I need to be cautious or I also would be swallowed up inch by inch by a variety of vines surrounding our home and farm buildings. Between the ivy, Virginia creeper and our opportunistic ubiquitous blackberry vines, I’m mere audience to their varied plans of expansive world domination.
As part of generations of human creep, I can’t indict the vines as aggressive interlopers for going where no vine has gone before. Much human migration has been out of necessity due to inadequate food sources or inhospitable circumstances. Some is due to a spirit of adventure and desire for new places to explore. Nevertheless, we human vines end up dominating places where we may not be really welcome.
So we human vines whisper together conspiratorially about where to send out our tendrils next, never asking permission, only sometimes asking for forgiveness later.
I can’t help but listen to those private voices – one of which is my own – who feel discontented with the “here and now” — we suspect somewhere else may be better. Rather than choose to stay and flourish in place, we keep creeping and overwhelming our surroundings.
I went out to cut a last batch of zinnias this morning from the back fencerow and got my shanks chilled for sure: furrowy dark gray clouds with separating fringes of blue sky-grass: and the dew
beaded up heavier than the left-overs of the rain: in the zinnias, in each of two, a bumblebee stirring in slow motion. Trying to unwind the webbed drug of cold, buzzing occasionally but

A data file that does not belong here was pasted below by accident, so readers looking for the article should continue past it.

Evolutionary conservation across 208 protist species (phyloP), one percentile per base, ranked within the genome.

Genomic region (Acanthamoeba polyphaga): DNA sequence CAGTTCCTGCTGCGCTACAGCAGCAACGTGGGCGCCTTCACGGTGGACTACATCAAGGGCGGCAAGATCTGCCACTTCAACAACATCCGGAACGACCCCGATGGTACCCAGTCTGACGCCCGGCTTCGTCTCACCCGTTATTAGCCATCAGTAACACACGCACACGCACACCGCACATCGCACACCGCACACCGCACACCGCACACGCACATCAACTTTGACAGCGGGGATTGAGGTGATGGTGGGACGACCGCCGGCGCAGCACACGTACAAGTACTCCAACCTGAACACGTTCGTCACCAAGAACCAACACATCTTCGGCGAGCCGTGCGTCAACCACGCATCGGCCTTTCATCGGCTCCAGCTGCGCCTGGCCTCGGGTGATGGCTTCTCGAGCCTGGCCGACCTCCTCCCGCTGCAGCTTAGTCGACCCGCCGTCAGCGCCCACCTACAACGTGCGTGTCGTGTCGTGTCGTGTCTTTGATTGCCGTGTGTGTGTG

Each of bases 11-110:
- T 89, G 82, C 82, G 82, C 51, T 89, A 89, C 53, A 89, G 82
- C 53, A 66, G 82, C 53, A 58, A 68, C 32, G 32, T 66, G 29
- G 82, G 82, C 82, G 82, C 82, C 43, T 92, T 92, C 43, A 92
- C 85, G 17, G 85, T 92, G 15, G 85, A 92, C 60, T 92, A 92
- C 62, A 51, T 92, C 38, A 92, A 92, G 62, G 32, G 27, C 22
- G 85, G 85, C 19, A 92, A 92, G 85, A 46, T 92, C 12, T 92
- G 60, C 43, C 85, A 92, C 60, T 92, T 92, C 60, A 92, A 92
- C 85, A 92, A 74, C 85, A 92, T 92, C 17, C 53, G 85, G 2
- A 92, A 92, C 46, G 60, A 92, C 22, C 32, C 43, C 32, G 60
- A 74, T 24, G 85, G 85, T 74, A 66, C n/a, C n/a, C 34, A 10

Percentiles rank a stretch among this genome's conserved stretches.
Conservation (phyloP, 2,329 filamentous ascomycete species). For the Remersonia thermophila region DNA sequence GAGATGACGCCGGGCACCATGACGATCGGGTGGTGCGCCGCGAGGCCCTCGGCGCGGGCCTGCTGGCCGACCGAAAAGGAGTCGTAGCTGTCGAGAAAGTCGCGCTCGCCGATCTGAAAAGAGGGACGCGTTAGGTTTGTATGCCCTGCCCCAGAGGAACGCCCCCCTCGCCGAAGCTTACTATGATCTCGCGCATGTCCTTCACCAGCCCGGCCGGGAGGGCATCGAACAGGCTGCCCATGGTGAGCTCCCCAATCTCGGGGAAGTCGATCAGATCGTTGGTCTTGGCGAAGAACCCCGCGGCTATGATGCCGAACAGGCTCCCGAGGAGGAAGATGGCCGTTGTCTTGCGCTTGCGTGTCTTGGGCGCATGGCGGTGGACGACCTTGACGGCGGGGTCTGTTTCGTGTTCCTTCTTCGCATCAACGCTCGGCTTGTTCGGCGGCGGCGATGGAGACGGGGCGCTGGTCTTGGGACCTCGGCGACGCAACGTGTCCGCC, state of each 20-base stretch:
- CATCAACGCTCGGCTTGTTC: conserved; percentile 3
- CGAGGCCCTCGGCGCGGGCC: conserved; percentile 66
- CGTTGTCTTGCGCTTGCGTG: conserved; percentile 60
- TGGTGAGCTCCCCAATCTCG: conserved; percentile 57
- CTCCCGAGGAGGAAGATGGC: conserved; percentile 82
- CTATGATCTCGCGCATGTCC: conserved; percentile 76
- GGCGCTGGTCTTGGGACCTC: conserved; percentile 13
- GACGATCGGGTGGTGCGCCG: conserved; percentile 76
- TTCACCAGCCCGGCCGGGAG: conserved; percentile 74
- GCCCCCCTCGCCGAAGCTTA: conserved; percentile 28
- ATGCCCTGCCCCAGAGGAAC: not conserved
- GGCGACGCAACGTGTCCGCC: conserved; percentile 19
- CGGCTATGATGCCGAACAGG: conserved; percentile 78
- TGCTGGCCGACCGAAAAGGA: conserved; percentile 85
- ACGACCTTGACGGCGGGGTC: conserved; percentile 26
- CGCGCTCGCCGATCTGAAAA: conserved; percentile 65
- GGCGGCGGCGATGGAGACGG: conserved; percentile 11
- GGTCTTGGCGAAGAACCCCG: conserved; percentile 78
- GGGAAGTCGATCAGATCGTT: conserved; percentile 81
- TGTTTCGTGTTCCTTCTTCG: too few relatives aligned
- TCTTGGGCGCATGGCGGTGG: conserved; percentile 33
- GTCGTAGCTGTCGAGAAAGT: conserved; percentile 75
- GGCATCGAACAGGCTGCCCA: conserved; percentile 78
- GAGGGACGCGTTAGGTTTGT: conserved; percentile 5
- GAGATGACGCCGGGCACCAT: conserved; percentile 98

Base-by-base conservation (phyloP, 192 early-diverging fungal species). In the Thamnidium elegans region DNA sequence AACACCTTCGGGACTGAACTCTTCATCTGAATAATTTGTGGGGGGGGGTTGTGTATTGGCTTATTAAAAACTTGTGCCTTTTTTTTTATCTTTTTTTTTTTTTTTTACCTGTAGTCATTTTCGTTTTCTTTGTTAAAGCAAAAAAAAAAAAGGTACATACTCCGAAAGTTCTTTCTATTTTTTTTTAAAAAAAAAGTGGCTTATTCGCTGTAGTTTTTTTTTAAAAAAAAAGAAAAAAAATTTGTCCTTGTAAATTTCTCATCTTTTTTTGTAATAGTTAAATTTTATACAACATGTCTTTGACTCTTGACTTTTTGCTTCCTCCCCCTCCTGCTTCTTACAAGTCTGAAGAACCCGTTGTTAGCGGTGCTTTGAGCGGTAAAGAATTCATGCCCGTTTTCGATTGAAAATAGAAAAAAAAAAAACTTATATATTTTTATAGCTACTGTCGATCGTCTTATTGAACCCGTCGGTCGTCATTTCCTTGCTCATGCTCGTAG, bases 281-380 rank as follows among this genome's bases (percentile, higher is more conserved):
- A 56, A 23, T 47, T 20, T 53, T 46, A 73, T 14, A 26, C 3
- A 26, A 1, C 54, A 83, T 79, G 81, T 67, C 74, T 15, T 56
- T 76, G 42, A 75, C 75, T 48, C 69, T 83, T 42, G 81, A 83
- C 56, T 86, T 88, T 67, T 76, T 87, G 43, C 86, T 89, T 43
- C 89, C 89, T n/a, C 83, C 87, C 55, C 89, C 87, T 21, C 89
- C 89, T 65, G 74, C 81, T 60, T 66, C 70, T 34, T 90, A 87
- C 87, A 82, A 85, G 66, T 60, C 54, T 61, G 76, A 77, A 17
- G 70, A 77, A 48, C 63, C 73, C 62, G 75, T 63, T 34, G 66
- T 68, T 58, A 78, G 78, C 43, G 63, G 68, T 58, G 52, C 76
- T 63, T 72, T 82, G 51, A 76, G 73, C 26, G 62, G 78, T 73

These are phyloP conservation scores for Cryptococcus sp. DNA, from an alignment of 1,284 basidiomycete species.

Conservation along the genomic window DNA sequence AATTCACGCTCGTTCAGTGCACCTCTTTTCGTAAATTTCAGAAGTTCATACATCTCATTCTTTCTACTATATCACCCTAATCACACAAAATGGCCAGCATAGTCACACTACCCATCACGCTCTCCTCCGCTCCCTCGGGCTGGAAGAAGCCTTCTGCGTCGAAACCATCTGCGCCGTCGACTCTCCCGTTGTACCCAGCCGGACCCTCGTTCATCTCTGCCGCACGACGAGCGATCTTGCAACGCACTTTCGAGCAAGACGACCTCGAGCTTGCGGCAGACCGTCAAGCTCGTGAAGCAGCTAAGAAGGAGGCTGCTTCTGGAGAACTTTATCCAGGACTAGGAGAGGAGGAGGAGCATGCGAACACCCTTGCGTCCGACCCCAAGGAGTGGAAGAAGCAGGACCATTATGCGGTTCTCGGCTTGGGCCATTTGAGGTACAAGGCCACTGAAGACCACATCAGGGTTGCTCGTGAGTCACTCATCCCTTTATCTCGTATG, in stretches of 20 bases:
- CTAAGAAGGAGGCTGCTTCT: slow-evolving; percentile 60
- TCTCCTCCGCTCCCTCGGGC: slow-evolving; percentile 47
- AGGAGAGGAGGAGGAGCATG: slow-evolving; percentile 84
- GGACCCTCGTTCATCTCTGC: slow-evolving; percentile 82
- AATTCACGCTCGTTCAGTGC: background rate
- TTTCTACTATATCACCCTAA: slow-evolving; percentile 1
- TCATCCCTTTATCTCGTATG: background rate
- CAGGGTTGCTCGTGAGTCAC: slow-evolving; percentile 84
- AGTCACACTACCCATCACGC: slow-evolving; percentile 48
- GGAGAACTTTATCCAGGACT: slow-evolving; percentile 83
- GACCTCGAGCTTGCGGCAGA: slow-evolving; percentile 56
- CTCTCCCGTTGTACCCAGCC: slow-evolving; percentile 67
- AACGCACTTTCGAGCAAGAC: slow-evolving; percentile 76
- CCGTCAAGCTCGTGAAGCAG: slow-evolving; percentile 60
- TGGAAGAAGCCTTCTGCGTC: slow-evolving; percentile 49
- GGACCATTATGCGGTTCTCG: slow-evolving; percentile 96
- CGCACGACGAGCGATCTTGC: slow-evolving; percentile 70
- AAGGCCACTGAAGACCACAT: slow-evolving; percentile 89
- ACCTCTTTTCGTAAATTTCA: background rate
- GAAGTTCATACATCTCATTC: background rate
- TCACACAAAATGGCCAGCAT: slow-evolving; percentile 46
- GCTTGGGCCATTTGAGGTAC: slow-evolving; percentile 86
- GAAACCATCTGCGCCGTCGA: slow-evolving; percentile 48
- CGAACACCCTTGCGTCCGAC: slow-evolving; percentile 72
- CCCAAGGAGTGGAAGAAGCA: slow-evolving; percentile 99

with a dry rattle: bees die with the burnt honey at their mouths, at least: the fact’s established: it is not summer now and the simmering buzz is out of heat: the zucchini blossoms falling show squash
overgreen with stunted growth: the snapdragons have suckered down into a blossom or so: we passed into dark last week the even mark of day and night and what we hoped would stay we yield to change. ~A.R. Ammons “Equinox”
We yield now to the heaviness of the change; a slowing of our walk and the darkening of our days.
It is time: day and night compete, and neither wins.
We drove across high prairie, the Mississippi behind us, nothing ahead for miles but sky,
a loamy sky, thick enough to put a trowel into, but off to the south clouds pulled
away from one another as if to stand back take a long look, and in that
space what light was left of the sun already gone below the horizon
flowed up and held there and we did too hold our breaths at the sudden beauty. ~Athena Kildegaard “We drove across high prairie…” from Cloves & Honey.
We didn’t drive this time; instead we boarded a plane with other masked people, holding our breath with the unfamiliarity of being so close to strangers— rather than a response to the beauty of what we saw.
The vast landscape appeared below rather than stretching out before us, its emptiness stark and lonely from the air as well as from the road.